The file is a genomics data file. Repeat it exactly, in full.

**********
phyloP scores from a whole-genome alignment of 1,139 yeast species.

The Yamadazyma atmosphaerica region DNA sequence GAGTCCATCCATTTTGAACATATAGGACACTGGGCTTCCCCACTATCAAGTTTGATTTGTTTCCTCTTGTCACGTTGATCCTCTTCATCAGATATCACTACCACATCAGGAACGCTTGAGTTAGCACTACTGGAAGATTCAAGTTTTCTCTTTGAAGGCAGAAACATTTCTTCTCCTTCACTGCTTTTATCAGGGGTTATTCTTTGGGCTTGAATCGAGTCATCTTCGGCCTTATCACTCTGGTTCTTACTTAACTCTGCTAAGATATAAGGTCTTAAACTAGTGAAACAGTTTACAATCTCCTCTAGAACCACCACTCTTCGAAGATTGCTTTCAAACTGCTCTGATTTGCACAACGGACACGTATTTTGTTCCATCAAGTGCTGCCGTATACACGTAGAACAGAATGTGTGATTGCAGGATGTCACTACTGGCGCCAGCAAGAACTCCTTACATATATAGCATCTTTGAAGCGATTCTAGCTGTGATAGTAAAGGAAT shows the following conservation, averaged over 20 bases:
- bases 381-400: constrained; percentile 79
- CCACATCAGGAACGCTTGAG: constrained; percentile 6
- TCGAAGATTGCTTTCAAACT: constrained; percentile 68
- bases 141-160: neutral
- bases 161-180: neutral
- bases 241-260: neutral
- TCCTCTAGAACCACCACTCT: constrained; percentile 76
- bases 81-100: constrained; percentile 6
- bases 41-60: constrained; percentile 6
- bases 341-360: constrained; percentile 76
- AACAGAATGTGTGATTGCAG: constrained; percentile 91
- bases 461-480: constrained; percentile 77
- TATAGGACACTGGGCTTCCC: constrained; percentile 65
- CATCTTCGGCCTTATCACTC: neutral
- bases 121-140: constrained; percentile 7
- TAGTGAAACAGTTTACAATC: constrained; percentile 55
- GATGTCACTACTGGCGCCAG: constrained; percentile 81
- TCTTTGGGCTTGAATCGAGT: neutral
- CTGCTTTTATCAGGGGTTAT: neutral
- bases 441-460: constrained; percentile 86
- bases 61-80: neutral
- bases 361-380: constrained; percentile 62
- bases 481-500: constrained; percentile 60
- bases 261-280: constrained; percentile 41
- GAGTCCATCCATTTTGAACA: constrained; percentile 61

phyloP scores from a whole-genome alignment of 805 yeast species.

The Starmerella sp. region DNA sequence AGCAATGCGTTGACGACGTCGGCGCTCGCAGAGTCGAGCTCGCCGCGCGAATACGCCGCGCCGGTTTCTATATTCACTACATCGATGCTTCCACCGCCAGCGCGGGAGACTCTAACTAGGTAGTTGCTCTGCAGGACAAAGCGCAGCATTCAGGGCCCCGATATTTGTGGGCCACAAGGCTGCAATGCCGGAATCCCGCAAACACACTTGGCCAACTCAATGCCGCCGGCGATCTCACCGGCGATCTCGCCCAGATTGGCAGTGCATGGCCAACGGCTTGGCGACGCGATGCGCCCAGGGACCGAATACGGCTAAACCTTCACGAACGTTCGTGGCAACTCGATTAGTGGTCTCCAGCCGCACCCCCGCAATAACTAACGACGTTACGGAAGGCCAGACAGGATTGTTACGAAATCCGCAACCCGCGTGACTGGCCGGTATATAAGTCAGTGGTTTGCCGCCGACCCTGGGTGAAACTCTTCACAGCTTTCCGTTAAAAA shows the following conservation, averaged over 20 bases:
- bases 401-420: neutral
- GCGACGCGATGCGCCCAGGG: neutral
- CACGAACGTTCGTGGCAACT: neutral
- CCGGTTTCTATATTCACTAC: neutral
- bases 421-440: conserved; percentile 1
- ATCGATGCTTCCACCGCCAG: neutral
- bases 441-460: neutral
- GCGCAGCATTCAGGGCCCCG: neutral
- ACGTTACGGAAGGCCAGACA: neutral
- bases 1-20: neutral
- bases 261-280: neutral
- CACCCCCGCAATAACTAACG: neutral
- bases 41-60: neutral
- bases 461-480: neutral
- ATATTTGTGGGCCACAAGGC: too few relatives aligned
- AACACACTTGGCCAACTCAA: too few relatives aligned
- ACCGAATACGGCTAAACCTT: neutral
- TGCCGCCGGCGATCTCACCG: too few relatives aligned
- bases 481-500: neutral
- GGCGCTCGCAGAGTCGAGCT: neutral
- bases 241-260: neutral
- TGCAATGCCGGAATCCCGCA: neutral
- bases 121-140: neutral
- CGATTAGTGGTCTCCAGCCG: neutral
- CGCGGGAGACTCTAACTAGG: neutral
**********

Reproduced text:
phyloP scores from a whole-genome alignment of 1,139 yeast species.

The Yamadazyma atmosphaerica region DNA sequence GAGTCCATCCATTTTGAACATATAGGACACTGGGCTTCCCCACTATCAAGTTTGATTTGTTTCCTCTTGTCACGTTGATCCTCTTCATCAGATATCACTACCACATCAGGAACGCTTGAGTTAGCACTACTGGAAGATTCAAGTTTTCTCTTTGAAGGCAGAAACATTTCTTCTCCTTCACTGCTTTTATCAGGGGTTATTCTTTGGGCTTGAATCGAGTCATCTTCGGCCTTATCACTCTGGTTCTTACTTAACTCTGCTAAGATATAAGGTCTTAAACTAGTGAAACAGTTTACAATCTCCTCTAGAACCACCACTCTTCGAAGATTGCTTTCAAACTGCTCTGATTTGCACAACGGACACGTATTTTGTTCCATCAAGTGCTGCCGTATACACGTAGAACAGAATGTGTGATTGCAGGATGTCACTACTGGCGCCAGCAAGAACTCCTTACATATATAGCATCTTTGAAGCGATTCTAGCTGTGATAGTAAAGGAAT shows the following conservation, averaged over 20 bases:
- bases 381-400: constrained; percentile 79
- CCACATCAGGAACGCTTGAG: constrained; percentile 6
- TCGAAGATTGCTTTCAAACT: constrained; percentile 68
- bases 141-160: neutral
- bases 161-180: neutral
- bases 241-260: neutral
- TCCTCTAGAACCACCACTCT: constrained; percentile 76
- bases 81-100: constrained; percentile 6
- bases 41-60: constrained; percentile 6
- bases 341-360: constrained; percentile 76
- AACAGAATGTGTGATTGCAG: constrained; percentile 91
- bases 461-480: constrained; percentile 77
- TATAGGACACTGGGCTTCCC: constrained; percentile 65
- CATCTTCGGCCTTATCACTC: neutral
- bases 121-140: constrained; percentile 7
- TAGTGAAACAGTTTACAATC: constrained; percentile 55
- GATGTCACTACTGGCGCCAG: constrained; percentile 81
- TCTTTGGGCTTGAATCGAGT: neutral
- CTGCTTTTATCAGGGGTTAT: neutral
- bases 441-460: constrained; percentile 86
- bases 61-80: neutral
- bases 361-380: constrained; percentile 62
- bases 481-500: constrained; percentile 60
- bases 261-280: constrained; percentile 41
- GAGTCCATCCATTTTGAACA: constrained; percentile 61

phyloP scores from a whole-genome alignment of 805 yeast species.

The Starmerella sp. region DNA sequence AGCAATGCGTTGACGACGTCGGCGCTCGCAGAGTCGAGCTCGCCGCGCGAATACGCCGCGCCGGTTTCTATATTCACTACATCGATGCTTCCACCGCCAGCGCGGGAGACTCTAACTAGGTAGTTGCTCTGCAGGACAAAGCGCAGCATTCAGGGCCCCGATATTTGTGGGCCACAAGGCTGCAATGCCGGAATCCCGCAAACACACTTGGCCAACTCAATGCCGCCGGCGATCTCACCGGCGATCTCGCCCAGATTGGCAGTGCATGGCCAACGGCTTGGCGACGCGATGCGCCCAGGGACCGAATACGGCTAAACCTTCACGAACGTTCGTGGCAACTCGATTAGTGGTCTCCAGCCGCACCCCCGCAATAACTAACGACGTTACGGAAGGCCAGACAGGATTGTTACGAAATCCGCAACCCGCGTGACTGGCCGGTATATAAGTCAGTGGTTTGCCGCCGACCCTGGGTGAAACTCTTCACAGCTTTCCGTTAAAAA shows the following conservation, averaged over 20 bases:
- bases 401-420: neutral
- GCGACGCGATGCGCCCAGGG: neutral
- CACGAACGTTCGTGGCAACT: neutral
- CCGGTTTCTATATTCACTAC: neutral
- bases 421-440: conserved; percentile 1
- ATCGATGCTTCCACCGCCAG: neutral
- bases 441-460: neutral
- GCGCAGCATTCAGGGCCCCG: neutral
- ACGTTACGGAAGGCCAGACA: neutral
- bases 1-20: neutral
- bases 261-280: neutral
- CACCCCCGCAATAACTAACG: neutral
- bases 41-60: neutral
- bases 461-480: neutral
- ATATTTGTGGGCCACAAGGC: too few relatives aligned
- AACACACTTGGCCAACTCAA: too few relatives aligned
- ACCGAATACGGCTAAACCTT: neutral
- TGCCGCCGGCGATCTCACCG: too few relatives aligned
- bases 481-500: neutral
- GGCGCTCGCAGAGTCGAGCT: neutral
- bases 241-260: neutral
- TGCAATGCCGGAATCCCGCA: neutral
- bases 121-140: neutral
- CGATTAGTGGTCTCCAGCCG: neutral
- CGCGGGAGACTCTAACTAGG: neutral